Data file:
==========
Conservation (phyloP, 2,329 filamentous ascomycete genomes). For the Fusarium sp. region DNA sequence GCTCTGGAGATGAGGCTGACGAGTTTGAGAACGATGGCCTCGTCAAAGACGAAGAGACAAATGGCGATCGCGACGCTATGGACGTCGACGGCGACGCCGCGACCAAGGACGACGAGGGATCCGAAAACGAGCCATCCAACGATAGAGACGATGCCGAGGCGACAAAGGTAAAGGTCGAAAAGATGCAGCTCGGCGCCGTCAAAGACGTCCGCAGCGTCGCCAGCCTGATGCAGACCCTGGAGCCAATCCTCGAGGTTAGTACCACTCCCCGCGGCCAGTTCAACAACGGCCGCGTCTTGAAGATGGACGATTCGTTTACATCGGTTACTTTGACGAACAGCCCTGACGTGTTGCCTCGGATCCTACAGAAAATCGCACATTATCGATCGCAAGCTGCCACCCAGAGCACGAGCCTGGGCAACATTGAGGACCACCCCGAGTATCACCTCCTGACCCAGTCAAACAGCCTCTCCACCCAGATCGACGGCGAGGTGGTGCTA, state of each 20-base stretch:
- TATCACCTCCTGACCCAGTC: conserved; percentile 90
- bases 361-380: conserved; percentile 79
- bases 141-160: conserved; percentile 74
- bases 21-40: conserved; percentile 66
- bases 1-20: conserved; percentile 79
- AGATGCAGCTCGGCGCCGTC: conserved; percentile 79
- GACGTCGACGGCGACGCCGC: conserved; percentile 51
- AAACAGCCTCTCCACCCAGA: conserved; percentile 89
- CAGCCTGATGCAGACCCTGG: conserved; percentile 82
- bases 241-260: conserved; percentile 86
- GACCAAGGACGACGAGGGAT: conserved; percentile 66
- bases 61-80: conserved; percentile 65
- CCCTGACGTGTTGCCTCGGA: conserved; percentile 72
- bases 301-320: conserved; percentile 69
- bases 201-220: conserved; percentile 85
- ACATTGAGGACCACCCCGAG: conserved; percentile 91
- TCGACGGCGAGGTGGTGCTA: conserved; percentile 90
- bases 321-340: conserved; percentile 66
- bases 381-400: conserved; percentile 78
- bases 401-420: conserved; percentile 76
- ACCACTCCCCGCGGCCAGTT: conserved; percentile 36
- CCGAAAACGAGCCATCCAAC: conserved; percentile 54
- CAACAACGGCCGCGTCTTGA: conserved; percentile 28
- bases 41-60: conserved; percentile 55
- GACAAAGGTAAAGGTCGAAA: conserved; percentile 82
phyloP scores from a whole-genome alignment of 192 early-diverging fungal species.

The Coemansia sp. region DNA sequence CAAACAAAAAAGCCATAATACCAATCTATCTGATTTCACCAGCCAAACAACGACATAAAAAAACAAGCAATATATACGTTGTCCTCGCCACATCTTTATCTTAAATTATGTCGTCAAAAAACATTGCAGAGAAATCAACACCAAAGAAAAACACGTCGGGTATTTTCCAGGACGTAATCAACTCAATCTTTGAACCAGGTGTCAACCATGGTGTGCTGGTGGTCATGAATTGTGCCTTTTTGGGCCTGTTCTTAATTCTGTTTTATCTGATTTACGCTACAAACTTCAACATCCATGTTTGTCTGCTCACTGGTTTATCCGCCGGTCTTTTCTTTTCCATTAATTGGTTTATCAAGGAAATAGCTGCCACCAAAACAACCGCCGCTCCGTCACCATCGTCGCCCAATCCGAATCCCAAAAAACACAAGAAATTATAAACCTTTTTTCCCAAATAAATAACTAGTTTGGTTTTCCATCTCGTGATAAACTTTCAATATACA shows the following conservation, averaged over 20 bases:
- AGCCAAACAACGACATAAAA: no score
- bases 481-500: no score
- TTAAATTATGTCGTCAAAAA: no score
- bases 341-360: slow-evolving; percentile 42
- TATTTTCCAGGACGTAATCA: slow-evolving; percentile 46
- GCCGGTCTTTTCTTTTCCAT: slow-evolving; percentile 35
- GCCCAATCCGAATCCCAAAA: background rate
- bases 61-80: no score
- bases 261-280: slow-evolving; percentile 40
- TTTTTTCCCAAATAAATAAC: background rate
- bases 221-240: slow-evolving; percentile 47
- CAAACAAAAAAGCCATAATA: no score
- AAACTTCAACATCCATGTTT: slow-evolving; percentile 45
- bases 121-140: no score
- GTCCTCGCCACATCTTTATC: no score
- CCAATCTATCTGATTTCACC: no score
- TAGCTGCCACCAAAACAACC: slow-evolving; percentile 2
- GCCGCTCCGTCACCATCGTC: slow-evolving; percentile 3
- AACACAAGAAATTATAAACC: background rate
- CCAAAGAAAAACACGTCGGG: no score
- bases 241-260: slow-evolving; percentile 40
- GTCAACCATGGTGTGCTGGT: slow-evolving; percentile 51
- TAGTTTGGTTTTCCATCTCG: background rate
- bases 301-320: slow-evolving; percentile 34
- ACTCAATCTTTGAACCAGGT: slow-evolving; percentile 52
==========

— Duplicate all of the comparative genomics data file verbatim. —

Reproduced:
Conservation (phyloP, 2,329 filamentous ascomycete genomes). For the Fusarium sp. region DNA sequence GCTCTGGAGATGAGGCTGACGAGTTTGAGAACGATGGCCTCGTCAAAGACGAAGAGACAAATGGCGATCGCGACGCTATGGACGTCGACGGCGACGCCGCGACCAAGGACGACGAGGGATCCGAAAACGAGCCATCCAACGATAGAGACGATGCCGAGGCGACAAAGGTAAAGGTCGAAAAGATGCAGCTCGGCGCCGTCAAAGACGTCCGCAGCGTCGCCAGCCTGATGCAGACCCTGGAGCCAATCCTCGAGGTTAGTACCACTCCCCGCGGCCAGTTCAACAACGGCCGCGTCTTGAAGATGGACGATTCGTTTACATCGGTTACTTTGACGAACAGCCCTGACGTGTTGCCTCGGATCCTACAGAAAATCGCACATTATCGATCGCAAGCTGCCACCCAGAGCACGAGCCTGGGCAACATTGAGGACCACCCCGAGTATCACCTCCTGACCCAGTCAAACAGCCTCTCCACCCAGATCGACGGCGAGGTGGTGCTA, state of each 20-base stretch:
- TATCACCTCCTGACCCAGTC: conserved; percentile 90
- bases 361-380: conserved; percentile 79
- bases 141-160: conserved; percentile 74
- bases 21-40: conserved; percentile 66
- bases 1-20: conserved; percentile 79
- AGATGCAGCTCGGCGCCGTC: conserved; percentile 79
- GACGTCGACGGCGACGCCGC: conserved; percentile 51
- AAACAGCCTCTCCACCCAGA: conserved; percentile 89
- CAGCCTGATGCAGACCCTGG: conserved; percentile 82
- bases 241-260: conserved; percentile 86
- GACCAAGGACGACGAGGGAT: conserved; percentile 66
- bases 61-80: conserved; percentile 65
- CCCTGACGTGTTGCCTCGGA: conserved; percentile 72
- bases 301-320: conserved; percentile 69
- bases 201-220: conserved; percentile 85
- ACATTGAGGACCACCCCGAG: conserved; percentile 91
- TCGACGGCGAGGTGGTGCTA: conserved; percentile 90
- bases 321-340: conserved; percentile 66
- bases 381-400: conserved; percentile 78
- bases 401-420: conserved; percentile 76
- ACCACTCCCCGCGGCCAGTT: conserved; percentile 36
- CCGAAAACGAGCCATCCAAC: conserved; percentile 54
- CAACAACGGCCGCGTCTTGA: conserved; percentile 28
- bases 41-60: conserved; percentile 55
- GACAAAGGTAAAGGTCGAAA: conserved; percentile 82
phyloP scores from a whole-genome alignment of 192 early-diverging fungal species.

The Coemansia sp. region DNA sequence CAAACAAAAAAGCCATAATACCAATCTATCTGATTTCACCAGCCAAACAACGACATAAAAAAACAAGCAATATATACGTTGTCCTCGCCACATCTTTATCTTAAATTATGTCGTCAAAAAACATTGCAGAGAAATCAACACCAAAGAAAAACACGTCGGGTATTTTCCAGGACGTAATCAACTCAATCTTTGAACCAGGTGTCAACCATGGTGTGCTGGTGGTCATGAATTGTGCCTTTTTGGGCCTGTTCTTAATTCTGTTTTATCTGATTTACGCTACAAACTTCAACATCCATGTTTGTCTGCTCACTGGTTTATCCGCCGGTCTTTTCTTTTCCATTAATTGGTTTATCAAGGAAATAGCTGCCACCAAAACAACCGCCGCTCCGTCACCATCGTCGCCCAATCCGAATCCCAAAAAACACAAGAAATTATAAACCTTTTTTCCCAAATAAATAACTAGTTTGGTTTTCCATCTCGTGATAAACTTTCAATATACA shows the following conservation, averaged over 20 bases:
- AGCCAAACAACGACATAAAA: no score
- bases 481-500: no score
- TTAAATTATGTCGTCAAAAA: no score
- bases 341-360: slow-evolving; percentile 42
- TATTTTCCAGGACGTAATCA: slow-evolving; percentile 46
- GCCGGTCTTTTCTTTTCCAT: slow-evolving; percentile 35
- GCCCAATCCGAATCCCAAAA: background rate
- bases 61-80: no score
- bases 261-280: slow-evolving; percentile 40
- TTTTTTCCCAAATAAATAAC: background rate
- bases 221-240: slow-evolving; percentile 47
- CAAACAAAAAAGCCATAATA: no score
- AAACTTCAACATCCATGTTT: slow-evolving; percentile 45
- bases 121-140: no score
- GTCCTCGCCACATCTTTATC: no score
- CCAATCTATCTGATTTCACC: no score
- TAGCTGCCACCAAAACAACC: slow-evolving; percentile 2
- GCCGCTCCGTCACCATCGTC: slow-evolving; percentile 3
- AACACAAGAAATTATAAACC: background rate
- CCAAAGAAAAACACGTCGGG: no score
- bases 241-260: slow-evolving; percentile 40
- GTCAACCATGGTGTGCTGGT: slow-evolving; percentile 51
- TAGTTTGGTTTTCCATCTCG: background rate
- bases 301-320: slow-evolving; percentile 34
- ACTCAATCTTTGAACCAGGT: slow-evolving; percentile 52